Many of us in Africa are acquainted with compatriots who, due to lack of work at home, have tried, successfully or otherwise, to migrate to the affluent West. Others of our compatriots with reasonably good jobs at home aspire for migration to the West in the hope of enjoying much more physical comforts facilitated by bigger pay cheques and higher standards of living. They also often hope to save up while there to enable them set up businesses back home, or to put up dazzling houses in their ancestral homes to minimise the interruption of their affluent lives when they make the occasional visits to their countries of origin. Underlying such aspirations is the presumption that the West is the ideal to which former colonies ought to aspire, and that migrating there enables individuals to achieve what their countries are likely to take decades if not centuries to accomplish.

The West gave the flimsy rationale for both the slave trade and colonialism in the religious, philosophical and anthropological ideas of leading Europeans.

Western Europe and its migrant satellites in North America, Australia and New Zealand have been agonising over the issue of migrants for several decades now. They have usually framed the issue in terms of cultural majority-minority relations because a recent migrant community to a territory is, by definition, a minority. Charles Wagley and Marvin Harris succinctly express the plight of cultural minorities in the so-called New World (mainly the Americas, Australia and New Zealand) as follows:

On one basis or another, these groups are singled out by the societies in which they reside and in varying degrees and proportions are subjected to economic exploitation, segregation, and discrimination. These are the people who are disliked and ridiculed because they speak a different tongue, practice a different religion; or because their skin is a different color, their hair a different texture; or simply because their ancestors emigrated from a different country.

In particular, while the dominant Western liberal tradition espouses a vision of a culturally-blind society in which the individual pursues his/her personal interests rather than those of his/her cultural group, many migrants assert their right to cultural group identity. A number of Western philosophers have supported the right to group identity, including the Canadian philosopher Will Kymlicka who defends it in the framework of multicultural citizenship, while his compatriot Charles Taylor (not the Liberian warlord) conceptualises it in terms of the politics of recognition.

Listening to rhetoric on how “foreigners” are “flooding” Western Europe and its satellites, one could easily get the impression that the borders of countries are objective facts that we ought to respect. However, borders of countries change frequently, as was the case with Kismayu which was once part of Kenya but is now part of Somalia, and with Königsberg which was part of Germany but now is part of Russia and has been renamed Kaliningrad. Of greater significance is the fact that the various countries of Africa and other (former) colonial territories continue to be impoverished despite their massive investments in developing their human resource: medical doctors, nurses, engineers, architects, educationists, academics and many others trained through the taxes of their people are using their skills in the affluent West while their countries languish due to a lack of the expertise that they paid to develop.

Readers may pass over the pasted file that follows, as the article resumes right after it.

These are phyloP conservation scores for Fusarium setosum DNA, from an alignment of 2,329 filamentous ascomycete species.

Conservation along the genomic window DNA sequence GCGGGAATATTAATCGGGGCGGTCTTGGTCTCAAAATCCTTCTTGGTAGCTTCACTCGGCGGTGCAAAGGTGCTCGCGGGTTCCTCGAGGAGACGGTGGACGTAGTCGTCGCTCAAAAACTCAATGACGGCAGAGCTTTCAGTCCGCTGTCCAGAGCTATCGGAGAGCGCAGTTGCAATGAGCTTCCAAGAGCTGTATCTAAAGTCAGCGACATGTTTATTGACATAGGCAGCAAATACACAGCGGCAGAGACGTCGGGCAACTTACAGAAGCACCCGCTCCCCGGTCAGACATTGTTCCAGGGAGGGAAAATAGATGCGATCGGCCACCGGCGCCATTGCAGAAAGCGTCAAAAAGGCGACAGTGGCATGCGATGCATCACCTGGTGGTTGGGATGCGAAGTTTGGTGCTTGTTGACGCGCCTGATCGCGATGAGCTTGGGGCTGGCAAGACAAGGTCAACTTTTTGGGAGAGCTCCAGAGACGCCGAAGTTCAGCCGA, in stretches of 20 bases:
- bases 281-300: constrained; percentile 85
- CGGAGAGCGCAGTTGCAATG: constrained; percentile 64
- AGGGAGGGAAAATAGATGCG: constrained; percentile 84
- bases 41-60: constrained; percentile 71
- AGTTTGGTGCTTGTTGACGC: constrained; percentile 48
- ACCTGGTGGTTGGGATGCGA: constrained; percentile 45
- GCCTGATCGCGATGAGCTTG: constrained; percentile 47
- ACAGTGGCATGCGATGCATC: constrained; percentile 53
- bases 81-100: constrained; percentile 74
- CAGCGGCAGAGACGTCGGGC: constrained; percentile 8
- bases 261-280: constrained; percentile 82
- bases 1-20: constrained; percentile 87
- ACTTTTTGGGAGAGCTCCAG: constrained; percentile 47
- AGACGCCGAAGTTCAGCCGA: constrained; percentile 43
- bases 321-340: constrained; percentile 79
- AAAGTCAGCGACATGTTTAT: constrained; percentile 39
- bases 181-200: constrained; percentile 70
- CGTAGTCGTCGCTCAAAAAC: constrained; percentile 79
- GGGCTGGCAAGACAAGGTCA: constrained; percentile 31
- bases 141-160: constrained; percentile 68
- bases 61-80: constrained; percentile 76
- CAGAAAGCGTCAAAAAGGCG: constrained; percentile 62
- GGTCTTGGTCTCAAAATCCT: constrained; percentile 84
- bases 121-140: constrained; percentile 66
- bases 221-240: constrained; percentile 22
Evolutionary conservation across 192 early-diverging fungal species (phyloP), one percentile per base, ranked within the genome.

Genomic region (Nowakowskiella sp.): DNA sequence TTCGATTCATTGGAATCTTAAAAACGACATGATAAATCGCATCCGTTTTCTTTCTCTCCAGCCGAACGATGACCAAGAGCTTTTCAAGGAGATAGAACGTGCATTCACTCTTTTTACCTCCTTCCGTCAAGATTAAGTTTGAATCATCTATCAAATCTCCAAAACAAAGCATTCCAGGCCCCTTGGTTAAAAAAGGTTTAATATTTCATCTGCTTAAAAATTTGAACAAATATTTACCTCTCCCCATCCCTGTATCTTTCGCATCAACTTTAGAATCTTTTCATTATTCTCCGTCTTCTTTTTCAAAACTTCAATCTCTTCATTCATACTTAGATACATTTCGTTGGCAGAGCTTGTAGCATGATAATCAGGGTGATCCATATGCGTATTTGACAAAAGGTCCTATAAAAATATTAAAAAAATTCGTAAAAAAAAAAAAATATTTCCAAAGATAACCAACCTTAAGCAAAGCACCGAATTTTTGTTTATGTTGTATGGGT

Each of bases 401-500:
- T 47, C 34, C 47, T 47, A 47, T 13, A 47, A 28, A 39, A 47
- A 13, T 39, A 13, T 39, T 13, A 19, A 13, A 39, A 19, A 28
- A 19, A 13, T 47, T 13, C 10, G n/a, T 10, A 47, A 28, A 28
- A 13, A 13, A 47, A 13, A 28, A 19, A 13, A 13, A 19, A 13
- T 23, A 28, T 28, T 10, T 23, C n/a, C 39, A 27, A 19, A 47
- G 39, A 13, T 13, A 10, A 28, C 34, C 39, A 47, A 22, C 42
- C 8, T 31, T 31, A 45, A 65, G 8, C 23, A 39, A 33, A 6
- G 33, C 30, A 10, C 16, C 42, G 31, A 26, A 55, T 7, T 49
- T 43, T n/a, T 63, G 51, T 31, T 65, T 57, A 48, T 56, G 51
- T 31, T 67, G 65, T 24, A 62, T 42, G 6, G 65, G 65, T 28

Most importantly, in our day, the question of migration from the economically-disadvantaged countries of Africa to the affluent West and its satellites touches on the issue of historical injustice. This is due to the fact that the economically-disadvantaged countries are in their present circumstance due to slave trade, colonialism and neo-colonialism for which the West is responsible. However, some in the West are of the view that historical injustices cannot be redressed because to do so would create worse outcomes. For example, the late American ecologist Garrett Hardin argues in his controversial essay “Lifeboat Ethics: The Case against Helping the Poor” that resources in wealthy countries cannot possibly meet the needs of the millions in poor ones, and that trying to help them by allowing immigration and giving them foreign aid would result in the destruction of both: “World food banks move food to the people, hastening the exhaustion of the environment of the poor countries [by allowing their populations to multiply]. Unrestricted immigration, on the other hand, moves people to the food, thus speeding up the destruction of the environment of the rich countries.”

The question of migration from the economically-disadvantaged countries of Africa to the affluent West and its satellites touches on the issue of historical injustice.